Related tags: VMS, IP video, DVR
Video management software (VMS) is exactly that — software that manages a video surveillance system. While this used to mean monitoring the video streams from various cameras, open-platform VMS is gaining momentum, riding on the coattails of the IP revolution and catering to the needs of increasingly complicated and interconnected security systems. Yet the complexity of IP networks mean that VMS providers need to take a more cross-industry approach to problem solving.
Video management software (VMS) allows video users to efficiently and effectively manage their video surveillance systems. VMS can be the software included with a DVR. Yet with the analog to IP revolution, softwareonly VMS is gaining ground in the security industry — especially open-platform VMS.
The reason for the rise of open-platform VMS? End users want more choice. An open platform VMS can use surveillance hardware from different third-party manufacturers. In the same surveillance system, an end user can choose their preferred HD camera from one manufacturer, their preferred PTZ camera from another manufacturer, video analytics from a third manufacturer, and control and manage all components using the same VMS platform. Debjit Das, VP of Marketing, Verint Systems, said, “We want to give customers as many alternatives as they need to be able to leverage our solutions; our open platform philosophy allows us to provide alternatives to customers when it comes to hardware selection.”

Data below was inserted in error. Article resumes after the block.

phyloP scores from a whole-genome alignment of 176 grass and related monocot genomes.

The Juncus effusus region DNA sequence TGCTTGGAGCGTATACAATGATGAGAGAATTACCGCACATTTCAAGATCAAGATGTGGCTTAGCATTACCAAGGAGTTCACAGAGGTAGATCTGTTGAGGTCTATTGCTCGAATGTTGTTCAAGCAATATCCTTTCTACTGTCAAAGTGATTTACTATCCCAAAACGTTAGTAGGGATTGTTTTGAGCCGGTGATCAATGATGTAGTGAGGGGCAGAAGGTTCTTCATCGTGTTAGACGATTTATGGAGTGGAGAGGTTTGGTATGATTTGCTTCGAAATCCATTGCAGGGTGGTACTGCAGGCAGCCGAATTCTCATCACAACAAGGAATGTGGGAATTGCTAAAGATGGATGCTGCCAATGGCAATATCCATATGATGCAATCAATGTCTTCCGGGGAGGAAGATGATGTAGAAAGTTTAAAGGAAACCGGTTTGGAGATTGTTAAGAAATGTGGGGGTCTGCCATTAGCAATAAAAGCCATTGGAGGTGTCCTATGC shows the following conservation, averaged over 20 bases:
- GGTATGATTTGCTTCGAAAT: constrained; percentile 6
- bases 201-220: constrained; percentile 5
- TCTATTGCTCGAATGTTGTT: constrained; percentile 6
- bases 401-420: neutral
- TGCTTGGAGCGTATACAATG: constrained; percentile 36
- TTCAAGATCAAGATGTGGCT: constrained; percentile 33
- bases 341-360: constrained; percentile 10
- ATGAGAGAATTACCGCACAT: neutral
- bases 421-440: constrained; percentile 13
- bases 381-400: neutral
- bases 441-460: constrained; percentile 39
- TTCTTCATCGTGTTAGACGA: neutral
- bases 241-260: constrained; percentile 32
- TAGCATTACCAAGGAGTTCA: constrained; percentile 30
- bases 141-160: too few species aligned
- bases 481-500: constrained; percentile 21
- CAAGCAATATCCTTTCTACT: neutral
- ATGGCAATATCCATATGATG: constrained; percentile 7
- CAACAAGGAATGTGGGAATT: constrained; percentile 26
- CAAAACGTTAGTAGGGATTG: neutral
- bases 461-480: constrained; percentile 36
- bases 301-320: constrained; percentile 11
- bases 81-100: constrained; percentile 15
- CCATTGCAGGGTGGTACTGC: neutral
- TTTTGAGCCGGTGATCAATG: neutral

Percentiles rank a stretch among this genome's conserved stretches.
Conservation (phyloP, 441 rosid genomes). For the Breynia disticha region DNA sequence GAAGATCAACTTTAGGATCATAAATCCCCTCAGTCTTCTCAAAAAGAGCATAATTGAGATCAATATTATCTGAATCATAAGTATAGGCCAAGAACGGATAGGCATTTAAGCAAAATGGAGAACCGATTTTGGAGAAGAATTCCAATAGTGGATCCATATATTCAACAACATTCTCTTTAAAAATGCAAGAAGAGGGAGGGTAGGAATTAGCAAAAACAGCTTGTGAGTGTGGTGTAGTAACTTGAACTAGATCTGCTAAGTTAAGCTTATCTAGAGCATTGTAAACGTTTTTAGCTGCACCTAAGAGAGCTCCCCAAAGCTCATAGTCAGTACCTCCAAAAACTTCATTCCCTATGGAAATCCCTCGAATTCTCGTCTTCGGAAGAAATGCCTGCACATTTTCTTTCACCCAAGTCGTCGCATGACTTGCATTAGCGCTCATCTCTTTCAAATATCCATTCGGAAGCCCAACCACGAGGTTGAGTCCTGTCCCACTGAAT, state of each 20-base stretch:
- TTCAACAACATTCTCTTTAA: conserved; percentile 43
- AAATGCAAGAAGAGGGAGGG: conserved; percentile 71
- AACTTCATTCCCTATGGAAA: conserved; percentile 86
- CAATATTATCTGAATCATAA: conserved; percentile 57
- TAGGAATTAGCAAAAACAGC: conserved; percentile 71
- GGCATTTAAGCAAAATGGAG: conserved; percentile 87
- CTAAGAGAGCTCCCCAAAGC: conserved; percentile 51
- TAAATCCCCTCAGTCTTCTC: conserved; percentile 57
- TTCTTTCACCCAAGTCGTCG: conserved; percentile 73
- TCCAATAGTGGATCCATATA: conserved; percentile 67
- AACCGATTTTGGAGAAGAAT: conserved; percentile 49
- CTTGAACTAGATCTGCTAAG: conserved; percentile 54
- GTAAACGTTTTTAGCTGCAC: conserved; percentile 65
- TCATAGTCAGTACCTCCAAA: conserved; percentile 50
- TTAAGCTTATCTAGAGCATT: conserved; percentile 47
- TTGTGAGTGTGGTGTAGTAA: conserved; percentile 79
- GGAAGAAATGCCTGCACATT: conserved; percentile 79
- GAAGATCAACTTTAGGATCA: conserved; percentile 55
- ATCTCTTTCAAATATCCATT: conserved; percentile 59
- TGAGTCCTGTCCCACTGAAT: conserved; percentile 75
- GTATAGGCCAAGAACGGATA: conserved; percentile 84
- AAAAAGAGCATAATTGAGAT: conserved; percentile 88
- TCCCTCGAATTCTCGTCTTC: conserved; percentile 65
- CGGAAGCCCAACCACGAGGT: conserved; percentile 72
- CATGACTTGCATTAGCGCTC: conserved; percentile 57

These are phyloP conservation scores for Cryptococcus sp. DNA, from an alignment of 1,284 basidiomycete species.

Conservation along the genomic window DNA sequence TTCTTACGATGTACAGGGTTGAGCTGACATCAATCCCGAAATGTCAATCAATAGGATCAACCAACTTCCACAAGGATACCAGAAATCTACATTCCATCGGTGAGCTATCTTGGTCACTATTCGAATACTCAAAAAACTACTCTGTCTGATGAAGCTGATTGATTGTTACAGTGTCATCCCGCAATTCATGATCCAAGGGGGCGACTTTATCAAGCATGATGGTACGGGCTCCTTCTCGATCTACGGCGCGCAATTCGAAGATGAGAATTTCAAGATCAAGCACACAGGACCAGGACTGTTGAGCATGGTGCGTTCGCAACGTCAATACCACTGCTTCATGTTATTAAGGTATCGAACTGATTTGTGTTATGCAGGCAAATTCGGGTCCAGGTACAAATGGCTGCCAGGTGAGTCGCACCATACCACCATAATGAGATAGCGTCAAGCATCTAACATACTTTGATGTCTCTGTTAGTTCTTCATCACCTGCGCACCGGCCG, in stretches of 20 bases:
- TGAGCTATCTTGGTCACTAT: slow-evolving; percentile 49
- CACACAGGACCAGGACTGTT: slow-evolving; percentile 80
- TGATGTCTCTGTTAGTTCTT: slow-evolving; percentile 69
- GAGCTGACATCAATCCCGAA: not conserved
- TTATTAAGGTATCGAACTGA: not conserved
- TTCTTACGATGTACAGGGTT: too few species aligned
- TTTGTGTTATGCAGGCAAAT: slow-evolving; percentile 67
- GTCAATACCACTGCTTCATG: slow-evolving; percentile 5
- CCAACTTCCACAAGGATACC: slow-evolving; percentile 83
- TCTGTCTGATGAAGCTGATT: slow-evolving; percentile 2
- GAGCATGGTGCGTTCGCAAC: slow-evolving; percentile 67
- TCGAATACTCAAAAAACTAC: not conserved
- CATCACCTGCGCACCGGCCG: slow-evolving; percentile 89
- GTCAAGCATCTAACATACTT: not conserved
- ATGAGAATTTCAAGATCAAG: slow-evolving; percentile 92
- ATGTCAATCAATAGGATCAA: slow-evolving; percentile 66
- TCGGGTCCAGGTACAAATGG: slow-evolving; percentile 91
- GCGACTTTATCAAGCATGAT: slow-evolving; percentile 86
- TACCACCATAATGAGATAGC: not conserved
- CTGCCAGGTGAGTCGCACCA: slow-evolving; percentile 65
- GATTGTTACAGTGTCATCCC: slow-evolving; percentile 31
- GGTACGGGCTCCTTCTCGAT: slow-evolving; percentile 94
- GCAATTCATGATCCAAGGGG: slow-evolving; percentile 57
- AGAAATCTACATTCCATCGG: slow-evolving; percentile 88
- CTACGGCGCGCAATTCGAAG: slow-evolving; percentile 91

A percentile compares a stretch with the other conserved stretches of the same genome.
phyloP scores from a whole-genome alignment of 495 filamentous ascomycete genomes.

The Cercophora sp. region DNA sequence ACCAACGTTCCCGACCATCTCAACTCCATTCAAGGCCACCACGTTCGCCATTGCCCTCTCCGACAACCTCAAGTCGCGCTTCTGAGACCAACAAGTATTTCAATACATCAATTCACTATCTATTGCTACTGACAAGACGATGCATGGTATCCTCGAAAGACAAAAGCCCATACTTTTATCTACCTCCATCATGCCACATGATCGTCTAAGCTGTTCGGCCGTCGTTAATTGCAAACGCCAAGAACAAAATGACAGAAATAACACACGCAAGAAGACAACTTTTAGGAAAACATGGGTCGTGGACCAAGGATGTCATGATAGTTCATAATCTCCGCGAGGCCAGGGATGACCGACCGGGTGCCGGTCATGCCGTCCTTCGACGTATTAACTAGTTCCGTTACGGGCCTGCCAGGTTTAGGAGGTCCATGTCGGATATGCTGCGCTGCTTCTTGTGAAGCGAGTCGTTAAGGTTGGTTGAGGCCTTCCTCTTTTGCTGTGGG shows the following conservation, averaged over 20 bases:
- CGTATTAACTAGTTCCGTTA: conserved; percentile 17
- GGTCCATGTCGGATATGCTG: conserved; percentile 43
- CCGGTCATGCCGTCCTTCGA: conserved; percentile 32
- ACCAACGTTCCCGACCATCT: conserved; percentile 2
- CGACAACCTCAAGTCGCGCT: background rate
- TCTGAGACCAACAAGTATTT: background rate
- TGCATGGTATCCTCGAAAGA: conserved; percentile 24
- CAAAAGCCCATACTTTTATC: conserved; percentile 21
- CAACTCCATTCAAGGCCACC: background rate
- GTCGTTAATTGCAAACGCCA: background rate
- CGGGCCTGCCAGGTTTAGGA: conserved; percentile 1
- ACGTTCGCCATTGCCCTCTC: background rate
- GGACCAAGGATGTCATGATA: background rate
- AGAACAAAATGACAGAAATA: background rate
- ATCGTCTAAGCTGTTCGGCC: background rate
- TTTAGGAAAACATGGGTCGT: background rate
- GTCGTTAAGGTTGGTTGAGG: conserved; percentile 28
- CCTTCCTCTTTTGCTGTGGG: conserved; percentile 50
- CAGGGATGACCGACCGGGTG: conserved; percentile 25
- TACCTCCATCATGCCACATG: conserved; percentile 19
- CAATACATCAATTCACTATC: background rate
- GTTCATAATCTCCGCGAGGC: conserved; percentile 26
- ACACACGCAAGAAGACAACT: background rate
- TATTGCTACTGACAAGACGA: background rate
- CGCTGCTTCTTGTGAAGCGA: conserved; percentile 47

In contrast, some VMS like DVR-bound VMS are usually tied to hardware from specific manufacturers. These options are good if most of the surveillance hardware deployed is from one manufacturer, but that becomes less likely as end users scale up or want special products in their surveillance system. Open-platform VMS makes it easier to include solutions from different vendors and to make future upgrades to the surveillance system.
Our familiarity with consumer electronics makes the idea of mixing and matching seem simple. We can take ear buds from any electronics manufacturer and plug them into any desktop, laptop, tablet computer, smartphone or MP3 device. Components of consumer electronics are interoperable due to the existence of standards. However, plug-and-play is still not possible for open-platform VMS.